Our research can be divided into five main tasks: Solar System Analogs, Early Earth and Mars, The Habitable Planet, and The Living Planet and The Observer. The first four tasks explore known and simulated environments to understand the factors that affect habitability, the plausible range of terrestrial planet environments, both inhabited and uninhabited, and the global impact of life on its environment. This knowledge can be used to help prioritize newly discovered potentially habitable planets for more-detailed observational follow-up, and to generate new biosignatures to be sought in planetary spectra. The fifth task uses the models and data generated and gathered in the first four tasks to assess the remote detectability of newly postulated global signs of habitability and life.
Solar System Analogs for Extrasolar Planet Observations.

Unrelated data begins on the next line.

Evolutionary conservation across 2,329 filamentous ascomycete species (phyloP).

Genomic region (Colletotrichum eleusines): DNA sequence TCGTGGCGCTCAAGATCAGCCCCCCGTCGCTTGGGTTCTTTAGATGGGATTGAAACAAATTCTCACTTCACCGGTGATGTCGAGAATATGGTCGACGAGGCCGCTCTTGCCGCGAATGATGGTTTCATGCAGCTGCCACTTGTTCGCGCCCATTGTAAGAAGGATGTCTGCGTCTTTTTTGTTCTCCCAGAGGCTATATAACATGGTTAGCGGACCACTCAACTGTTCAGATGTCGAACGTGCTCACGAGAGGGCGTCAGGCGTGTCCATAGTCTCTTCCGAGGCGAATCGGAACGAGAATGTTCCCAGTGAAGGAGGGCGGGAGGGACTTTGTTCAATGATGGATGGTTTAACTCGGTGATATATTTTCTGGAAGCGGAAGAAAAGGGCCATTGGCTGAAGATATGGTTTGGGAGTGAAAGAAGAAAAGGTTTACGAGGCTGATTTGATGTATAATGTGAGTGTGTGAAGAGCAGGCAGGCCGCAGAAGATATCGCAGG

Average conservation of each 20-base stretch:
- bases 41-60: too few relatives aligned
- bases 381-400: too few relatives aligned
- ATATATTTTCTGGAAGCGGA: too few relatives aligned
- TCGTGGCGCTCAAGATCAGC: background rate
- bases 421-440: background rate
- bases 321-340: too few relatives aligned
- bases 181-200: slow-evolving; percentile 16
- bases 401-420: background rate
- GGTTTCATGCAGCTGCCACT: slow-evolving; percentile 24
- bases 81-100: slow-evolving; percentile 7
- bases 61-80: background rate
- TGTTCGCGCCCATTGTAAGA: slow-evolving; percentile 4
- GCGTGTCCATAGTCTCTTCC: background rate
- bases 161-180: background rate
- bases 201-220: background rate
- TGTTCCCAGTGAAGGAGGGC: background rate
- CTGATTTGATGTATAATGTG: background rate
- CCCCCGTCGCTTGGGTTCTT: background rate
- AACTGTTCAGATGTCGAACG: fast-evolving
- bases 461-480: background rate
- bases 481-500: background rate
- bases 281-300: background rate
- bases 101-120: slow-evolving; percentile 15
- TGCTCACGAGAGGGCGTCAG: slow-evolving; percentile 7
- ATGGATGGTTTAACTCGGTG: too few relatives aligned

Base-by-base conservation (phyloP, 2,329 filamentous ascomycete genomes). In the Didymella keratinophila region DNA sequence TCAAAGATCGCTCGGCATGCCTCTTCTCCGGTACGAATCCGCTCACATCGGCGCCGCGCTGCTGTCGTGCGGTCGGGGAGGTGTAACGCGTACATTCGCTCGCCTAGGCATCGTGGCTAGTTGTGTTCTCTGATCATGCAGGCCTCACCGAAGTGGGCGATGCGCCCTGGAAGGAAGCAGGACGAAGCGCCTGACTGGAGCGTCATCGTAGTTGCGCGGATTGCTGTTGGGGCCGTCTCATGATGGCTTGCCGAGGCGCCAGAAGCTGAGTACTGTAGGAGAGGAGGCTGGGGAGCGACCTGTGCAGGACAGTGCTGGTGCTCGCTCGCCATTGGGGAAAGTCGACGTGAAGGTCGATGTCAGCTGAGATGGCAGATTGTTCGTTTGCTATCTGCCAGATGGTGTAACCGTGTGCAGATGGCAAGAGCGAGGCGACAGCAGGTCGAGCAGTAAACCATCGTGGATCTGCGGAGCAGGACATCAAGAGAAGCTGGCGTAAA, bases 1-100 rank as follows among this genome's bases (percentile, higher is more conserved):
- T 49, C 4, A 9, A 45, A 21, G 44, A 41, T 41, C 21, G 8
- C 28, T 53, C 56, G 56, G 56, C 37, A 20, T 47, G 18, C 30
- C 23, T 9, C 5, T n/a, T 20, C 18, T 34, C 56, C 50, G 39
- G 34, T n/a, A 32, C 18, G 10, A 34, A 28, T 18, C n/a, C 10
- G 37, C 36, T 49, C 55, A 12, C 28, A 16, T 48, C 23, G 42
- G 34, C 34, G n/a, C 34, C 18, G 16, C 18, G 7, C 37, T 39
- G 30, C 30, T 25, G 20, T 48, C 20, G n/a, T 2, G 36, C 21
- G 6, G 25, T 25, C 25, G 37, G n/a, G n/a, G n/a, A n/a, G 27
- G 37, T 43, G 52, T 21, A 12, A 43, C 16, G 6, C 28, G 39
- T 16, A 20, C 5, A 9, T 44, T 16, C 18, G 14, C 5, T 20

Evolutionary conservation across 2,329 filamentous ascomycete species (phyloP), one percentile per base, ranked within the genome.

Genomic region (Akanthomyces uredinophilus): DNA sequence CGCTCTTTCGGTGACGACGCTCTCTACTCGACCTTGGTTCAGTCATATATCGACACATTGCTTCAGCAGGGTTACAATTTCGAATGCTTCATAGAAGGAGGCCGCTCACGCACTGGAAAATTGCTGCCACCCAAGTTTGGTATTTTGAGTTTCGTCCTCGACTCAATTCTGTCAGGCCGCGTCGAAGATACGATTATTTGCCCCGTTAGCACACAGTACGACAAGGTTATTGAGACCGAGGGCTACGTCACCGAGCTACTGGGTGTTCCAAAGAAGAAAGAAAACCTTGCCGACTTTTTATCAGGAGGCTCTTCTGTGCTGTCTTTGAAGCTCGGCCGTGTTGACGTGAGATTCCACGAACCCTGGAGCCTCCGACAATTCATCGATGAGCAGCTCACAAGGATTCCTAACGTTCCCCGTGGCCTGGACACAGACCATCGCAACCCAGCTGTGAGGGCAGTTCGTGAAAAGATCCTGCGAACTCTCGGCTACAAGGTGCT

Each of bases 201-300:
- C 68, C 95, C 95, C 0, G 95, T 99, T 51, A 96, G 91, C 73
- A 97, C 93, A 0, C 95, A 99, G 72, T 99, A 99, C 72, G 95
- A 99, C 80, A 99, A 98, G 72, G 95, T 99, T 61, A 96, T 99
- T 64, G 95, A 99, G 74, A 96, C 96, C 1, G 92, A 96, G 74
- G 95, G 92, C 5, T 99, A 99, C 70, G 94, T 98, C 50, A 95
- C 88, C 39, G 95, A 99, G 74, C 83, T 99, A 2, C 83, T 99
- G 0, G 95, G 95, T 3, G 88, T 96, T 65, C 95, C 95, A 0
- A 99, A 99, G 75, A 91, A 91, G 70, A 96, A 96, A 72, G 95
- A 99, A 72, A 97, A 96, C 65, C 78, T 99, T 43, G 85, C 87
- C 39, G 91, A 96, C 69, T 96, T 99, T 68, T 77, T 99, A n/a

In this task we use observations of our home planet and other planets in our Solar System to explore the detectability of signs of habitability and life on terrestrial planets. In collaboration with LCROSS mission scientists, this year Robinson, Meadows and Sparks published a paper comparing predictions from the VPL 3-D spectral Earth model with UV to infrared spectra of the Earth obtained by the LCROSS mission (Robinson et al., 2014). This comparison was used to validate our predictions of the detectability and spectral dependence of glint from the Earth’s ocean, and it also revealed an error in the spectral calibration of data from the LCROSS mission, which we were able to help correct. We also discuss using the UV Hartley band of ozone as a biosignature. We completed models of the Earth as seen from the Moon through a lunar month. Schwieterman, Meadows, Misra and Crisp demonstrated the first detection of the nitrogen dimer (N2-N2) in the Earth’s disk-averaged near-infrared spectrum, and showed that it produced a 40% modification of the spectrum. This band may be the only way to complete the inventory of atmospheric bulk gases for extrasolar terrestrial planets. In another exoplanet observation analog, Robinson led a paper that used Cassini occultation observations of Titan to simulate a transit transmission observation of a haze-enshrouded world. The observations showed a strong slope in the spectrum due to the hydrocarbon haze, and these data were combined with our existing knowledge of the Titan atmosphere to quantify the atmospheric depths probed in transit transmission (Robinson et al., 2014). Arney, Meadows, Crisp and Bailey published work on the first simultaneous near-infrared spectral mapping observations of the Venus atmosphere, an analog for a hot, haze-covered planet (Arney et al., 2014). These observations were used to produce simultaneous spatially-resolved maps of H2O, HCl, CO, OCS, and SO2 abundances in the Venusian lower atmosphere, revealing unexpected dichotomies, and showing spatial correlations that were indicative of chemical interactions between several atmospheric species. Gao, Yung, Crisp and colleagues validated a generalized 1-D microphysical and vertical transport cloud model for use in the VPL 1-D Climate Model against Venus data, and revealed an oscillatory “rain out” of the Venus clouds in the process (Gao et al., 2014).